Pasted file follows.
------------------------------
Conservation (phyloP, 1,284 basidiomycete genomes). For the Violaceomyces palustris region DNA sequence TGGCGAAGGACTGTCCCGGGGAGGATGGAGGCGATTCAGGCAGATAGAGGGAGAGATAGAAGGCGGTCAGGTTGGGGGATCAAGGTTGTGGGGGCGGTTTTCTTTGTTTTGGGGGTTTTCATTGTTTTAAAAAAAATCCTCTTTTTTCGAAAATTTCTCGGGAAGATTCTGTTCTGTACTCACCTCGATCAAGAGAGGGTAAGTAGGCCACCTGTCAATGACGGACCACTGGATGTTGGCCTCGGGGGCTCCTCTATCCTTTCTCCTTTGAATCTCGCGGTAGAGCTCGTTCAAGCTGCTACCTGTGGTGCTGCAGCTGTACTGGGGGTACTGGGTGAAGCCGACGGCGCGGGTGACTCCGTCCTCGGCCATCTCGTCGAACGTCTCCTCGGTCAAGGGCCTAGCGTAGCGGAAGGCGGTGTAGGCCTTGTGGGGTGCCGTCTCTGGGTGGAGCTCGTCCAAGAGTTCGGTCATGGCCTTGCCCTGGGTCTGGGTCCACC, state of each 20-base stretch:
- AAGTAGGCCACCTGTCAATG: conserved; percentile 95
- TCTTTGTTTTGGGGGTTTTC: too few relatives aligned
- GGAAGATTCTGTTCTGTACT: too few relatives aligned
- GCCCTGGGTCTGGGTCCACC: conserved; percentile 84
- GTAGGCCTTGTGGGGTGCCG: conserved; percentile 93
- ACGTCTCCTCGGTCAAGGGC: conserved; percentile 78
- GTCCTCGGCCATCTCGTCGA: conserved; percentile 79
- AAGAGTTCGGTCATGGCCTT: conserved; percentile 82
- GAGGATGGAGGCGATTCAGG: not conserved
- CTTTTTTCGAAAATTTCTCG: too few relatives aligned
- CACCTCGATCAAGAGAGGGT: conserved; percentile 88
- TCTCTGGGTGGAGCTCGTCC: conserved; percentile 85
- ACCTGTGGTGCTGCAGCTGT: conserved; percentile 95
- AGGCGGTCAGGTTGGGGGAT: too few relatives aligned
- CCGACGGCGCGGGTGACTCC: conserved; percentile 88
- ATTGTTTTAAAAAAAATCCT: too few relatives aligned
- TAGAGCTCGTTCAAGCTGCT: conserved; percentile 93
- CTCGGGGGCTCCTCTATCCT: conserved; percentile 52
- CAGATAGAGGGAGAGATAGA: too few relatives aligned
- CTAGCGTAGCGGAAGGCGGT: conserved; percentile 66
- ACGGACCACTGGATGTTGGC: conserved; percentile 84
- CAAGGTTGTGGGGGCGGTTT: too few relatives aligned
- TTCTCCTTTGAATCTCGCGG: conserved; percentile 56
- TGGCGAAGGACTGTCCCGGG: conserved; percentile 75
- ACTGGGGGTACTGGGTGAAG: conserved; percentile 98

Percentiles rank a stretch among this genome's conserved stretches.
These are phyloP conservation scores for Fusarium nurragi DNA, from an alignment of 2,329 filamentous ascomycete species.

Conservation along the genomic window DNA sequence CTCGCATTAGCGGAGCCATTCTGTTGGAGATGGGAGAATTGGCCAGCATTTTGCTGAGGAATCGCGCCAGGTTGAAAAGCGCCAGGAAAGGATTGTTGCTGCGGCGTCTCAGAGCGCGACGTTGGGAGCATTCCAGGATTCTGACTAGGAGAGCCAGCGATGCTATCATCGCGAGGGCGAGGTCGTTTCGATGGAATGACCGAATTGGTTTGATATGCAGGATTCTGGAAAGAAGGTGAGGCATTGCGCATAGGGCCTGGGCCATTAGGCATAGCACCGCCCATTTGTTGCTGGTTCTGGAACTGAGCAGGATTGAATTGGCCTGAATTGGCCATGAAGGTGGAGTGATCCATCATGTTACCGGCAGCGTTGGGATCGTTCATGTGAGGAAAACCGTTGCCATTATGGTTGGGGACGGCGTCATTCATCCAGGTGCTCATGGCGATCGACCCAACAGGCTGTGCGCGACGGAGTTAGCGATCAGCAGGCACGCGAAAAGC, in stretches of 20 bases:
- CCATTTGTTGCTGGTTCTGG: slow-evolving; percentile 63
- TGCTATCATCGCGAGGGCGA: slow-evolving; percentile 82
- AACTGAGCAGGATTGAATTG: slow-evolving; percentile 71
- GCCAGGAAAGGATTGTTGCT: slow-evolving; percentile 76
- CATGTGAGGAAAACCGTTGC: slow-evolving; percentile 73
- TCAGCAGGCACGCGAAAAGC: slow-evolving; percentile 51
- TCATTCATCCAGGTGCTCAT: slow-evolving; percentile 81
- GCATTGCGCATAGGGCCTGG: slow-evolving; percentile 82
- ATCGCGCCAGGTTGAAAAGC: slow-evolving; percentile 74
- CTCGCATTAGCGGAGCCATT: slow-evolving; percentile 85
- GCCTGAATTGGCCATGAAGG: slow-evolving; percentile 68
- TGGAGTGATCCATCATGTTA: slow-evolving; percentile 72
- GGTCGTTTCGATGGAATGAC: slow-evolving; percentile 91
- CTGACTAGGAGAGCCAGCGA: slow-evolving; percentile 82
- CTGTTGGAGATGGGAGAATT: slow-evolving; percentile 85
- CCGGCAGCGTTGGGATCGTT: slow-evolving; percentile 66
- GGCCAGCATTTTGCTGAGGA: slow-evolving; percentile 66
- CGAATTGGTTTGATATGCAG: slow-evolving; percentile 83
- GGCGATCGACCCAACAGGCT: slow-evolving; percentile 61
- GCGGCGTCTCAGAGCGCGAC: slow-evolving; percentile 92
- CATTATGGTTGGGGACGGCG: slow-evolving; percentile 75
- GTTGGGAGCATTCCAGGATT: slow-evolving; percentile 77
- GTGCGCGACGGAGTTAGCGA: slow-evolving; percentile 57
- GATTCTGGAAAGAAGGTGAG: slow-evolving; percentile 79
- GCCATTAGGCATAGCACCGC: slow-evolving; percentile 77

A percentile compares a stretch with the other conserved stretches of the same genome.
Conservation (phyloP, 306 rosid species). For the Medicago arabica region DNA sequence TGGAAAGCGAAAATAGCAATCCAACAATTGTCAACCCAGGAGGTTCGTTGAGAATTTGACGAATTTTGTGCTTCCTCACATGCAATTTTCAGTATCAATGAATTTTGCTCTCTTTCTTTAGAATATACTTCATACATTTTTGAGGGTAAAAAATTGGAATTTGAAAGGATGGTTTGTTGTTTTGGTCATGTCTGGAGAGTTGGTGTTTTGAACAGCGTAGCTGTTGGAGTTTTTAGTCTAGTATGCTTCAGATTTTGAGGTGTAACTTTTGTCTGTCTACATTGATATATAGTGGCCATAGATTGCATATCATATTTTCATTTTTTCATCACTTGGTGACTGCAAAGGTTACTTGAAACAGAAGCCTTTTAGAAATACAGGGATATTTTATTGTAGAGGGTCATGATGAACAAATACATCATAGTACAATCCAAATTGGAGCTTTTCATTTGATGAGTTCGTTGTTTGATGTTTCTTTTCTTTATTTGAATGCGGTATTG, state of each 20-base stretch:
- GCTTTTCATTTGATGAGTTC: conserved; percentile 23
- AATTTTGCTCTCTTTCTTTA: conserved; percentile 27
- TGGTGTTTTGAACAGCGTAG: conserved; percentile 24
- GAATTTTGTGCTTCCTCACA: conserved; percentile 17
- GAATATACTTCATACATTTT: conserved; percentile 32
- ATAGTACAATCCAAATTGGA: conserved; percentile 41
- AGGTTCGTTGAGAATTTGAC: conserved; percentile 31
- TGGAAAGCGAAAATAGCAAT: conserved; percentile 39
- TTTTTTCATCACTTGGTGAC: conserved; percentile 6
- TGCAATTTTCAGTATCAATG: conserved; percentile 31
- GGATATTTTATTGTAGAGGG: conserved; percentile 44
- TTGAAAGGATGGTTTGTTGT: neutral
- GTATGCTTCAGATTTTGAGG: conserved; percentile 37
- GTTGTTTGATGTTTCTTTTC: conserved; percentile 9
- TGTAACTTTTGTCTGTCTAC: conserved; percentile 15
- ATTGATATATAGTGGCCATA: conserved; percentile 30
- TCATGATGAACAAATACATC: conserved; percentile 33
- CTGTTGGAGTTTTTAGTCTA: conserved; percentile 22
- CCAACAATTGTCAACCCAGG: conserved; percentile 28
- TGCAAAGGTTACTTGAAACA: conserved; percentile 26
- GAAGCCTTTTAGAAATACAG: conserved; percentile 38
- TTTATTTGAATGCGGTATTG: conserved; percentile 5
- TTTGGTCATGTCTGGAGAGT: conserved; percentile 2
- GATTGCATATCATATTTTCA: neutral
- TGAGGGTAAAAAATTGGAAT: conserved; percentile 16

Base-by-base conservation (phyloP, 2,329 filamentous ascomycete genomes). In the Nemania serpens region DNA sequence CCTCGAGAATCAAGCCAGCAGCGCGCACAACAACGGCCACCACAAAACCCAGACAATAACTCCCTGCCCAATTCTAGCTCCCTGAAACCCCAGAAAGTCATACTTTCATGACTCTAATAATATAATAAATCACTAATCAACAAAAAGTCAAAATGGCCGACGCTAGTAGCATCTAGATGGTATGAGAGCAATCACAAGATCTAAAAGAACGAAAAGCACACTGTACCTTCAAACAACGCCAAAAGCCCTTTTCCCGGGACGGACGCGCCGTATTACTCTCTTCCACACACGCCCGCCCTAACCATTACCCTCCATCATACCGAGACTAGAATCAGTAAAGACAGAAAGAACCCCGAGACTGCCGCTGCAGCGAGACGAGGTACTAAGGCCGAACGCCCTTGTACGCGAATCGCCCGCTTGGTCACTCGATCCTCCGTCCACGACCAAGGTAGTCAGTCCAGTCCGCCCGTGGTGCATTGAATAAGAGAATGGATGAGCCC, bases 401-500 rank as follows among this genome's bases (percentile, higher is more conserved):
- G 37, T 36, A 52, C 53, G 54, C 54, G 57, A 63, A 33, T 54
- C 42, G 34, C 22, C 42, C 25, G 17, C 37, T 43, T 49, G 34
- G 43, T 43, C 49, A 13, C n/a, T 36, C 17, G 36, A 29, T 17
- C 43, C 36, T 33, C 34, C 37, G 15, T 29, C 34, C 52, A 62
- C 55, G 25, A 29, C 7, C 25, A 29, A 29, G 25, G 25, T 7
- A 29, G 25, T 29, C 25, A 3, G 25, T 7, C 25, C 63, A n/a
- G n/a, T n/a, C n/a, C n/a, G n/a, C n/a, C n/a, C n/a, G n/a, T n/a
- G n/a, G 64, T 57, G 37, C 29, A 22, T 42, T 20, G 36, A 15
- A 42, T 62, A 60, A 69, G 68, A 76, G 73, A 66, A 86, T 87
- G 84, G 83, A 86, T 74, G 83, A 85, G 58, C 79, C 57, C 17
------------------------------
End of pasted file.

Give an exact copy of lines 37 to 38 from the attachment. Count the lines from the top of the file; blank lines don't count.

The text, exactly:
- GCATTGCGCATAGGGCCTGG: slow-evolving; percentile 82
- ATCGCGCCAGGTTGAAAAGC: slow-evolving; percentile 74